Can psychedelics cure Autism? It’s a question researchers are only beginning to ask, but Andrea Domenichini has already run the experiments – on himself.
Over the past few years, he’s taken MDMA and LSD to help connect the parts of his brain that allow most people to understand each other, feel their emotions, and make lasting connections.
Before we get to that, what is Autism Spectrum Disorder? Probably not what you think it is. Most people on the Autism spectrum aren’t Rain Man or maths geniuses. They’re people whose brains function differently, but in myriad different ways. It’s called a spectrum for a reason, and that spectrum involves dozens of symptoms (each highly variable) which are then bundled together under the ‘Autism’ label.
Dre shares his personal journey from alienation to deep human connection, beginning at a point in his life where jobs and relationships just weren’t working out. He stopped, took stock, and asked himself the question that most of us are too scared to ask: Am I the problem?
For me, Autism was being a featureless white room, without windows or doors. MDMA opened a door in that room. Suddenly I could see outside to where “real people” lived. LSD allowed me to leave that room.
– Andrea Domenichini
These experiences were revelatory: until MDMA, he’d never felt music before. Until LSD, he’d never felt a true sense of peace in himself.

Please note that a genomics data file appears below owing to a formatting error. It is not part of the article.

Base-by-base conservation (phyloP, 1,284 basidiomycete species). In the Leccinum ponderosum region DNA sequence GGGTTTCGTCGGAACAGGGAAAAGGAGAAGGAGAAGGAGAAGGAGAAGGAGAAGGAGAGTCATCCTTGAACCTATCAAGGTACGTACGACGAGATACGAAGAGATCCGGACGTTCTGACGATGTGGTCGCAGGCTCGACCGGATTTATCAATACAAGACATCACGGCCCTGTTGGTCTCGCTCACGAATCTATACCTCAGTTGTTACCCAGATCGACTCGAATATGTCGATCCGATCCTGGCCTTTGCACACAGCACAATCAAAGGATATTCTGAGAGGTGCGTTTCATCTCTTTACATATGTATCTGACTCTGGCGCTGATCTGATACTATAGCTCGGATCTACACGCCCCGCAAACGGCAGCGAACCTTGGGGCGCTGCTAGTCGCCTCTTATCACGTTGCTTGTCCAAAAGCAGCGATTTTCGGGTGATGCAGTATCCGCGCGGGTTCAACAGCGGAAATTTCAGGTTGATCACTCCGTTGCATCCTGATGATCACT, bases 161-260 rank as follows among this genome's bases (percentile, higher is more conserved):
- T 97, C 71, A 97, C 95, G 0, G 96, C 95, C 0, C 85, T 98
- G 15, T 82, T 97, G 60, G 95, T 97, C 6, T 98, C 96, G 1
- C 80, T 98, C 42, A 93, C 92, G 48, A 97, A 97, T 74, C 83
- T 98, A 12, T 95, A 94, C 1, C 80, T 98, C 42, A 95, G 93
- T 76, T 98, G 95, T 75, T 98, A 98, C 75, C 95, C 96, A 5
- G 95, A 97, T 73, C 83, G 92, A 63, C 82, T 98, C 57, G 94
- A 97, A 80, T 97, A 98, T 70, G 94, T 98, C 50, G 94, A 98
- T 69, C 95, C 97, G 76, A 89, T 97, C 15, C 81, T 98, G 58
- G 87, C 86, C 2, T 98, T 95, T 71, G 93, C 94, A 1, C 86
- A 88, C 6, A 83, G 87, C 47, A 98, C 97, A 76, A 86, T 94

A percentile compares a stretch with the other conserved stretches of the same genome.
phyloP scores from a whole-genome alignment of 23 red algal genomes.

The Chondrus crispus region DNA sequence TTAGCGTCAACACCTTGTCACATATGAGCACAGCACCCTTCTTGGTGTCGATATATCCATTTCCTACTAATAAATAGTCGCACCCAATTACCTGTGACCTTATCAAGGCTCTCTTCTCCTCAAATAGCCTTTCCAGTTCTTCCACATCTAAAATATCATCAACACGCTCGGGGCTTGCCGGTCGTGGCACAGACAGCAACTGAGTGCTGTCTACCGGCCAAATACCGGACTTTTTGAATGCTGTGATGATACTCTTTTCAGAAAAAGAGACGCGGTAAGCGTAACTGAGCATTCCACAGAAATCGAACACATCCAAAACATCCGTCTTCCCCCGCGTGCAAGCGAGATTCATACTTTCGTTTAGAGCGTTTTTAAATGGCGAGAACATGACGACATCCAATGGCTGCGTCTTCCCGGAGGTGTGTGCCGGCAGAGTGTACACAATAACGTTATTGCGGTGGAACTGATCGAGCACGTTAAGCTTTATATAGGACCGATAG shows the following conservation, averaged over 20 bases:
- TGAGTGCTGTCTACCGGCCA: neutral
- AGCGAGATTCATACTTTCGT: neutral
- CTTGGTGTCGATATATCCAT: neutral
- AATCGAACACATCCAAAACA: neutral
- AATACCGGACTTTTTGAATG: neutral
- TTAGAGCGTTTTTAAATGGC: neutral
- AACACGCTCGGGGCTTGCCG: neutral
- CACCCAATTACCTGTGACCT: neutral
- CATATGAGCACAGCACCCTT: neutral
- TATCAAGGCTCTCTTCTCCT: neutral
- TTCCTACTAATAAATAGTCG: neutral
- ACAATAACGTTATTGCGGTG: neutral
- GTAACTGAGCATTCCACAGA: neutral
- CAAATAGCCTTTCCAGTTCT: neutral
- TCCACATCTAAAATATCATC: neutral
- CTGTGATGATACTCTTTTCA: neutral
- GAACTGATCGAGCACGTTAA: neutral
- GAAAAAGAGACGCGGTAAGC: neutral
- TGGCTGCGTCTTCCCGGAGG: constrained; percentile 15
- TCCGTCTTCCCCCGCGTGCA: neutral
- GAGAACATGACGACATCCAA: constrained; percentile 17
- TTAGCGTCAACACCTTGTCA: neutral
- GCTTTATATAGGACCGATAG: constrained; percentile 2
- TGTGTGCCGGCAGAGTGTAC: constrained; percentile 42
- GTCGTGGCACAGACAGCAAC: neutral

Drawing on his biomedical background, Dre explains how these substances can do such incredible things, what they meant for his own development, and why it’s essential that more research is done to help people with Autism.
But do people with Autism even want to be ‘cured’? And is ‘cured’ the right word to use?
For many people, there’s immediate resistance: Autism is a part of their identity and sense of self. And Autism is simply a different way of thinking, not some kind of disease.
For Dre, he wanted to change – he wanted to understand other people and to be able to grow as a person and pursue his dreams in a world that simply isn’t set up to accommodate or understand Autistic people. With such potent psychedelic tools available to make that change, at the very least, more Autistic people should be made aware of the possibility of change, if they want to experience it for themselves.
Dre poses some provocative questions on this: would it be so bad if adolescents diagnosed with Autism were given access to MDMA and LSD while their brains are still in development? But on the other hand, are non-Autistic people actually any good at empathy, or are they merely projecting their own life experience onto other people? Most of the time, he argues, there’s enough overlap that this works out and people feel connected, but is that true empathy?
Autism may soon become a major part of the ‘renaissance’ in psychedelic research. But beyond the confines of academic papers and medical trials, this might well become a revelatory story about the nature of emotional connection and how we understand ourselves as social animals.
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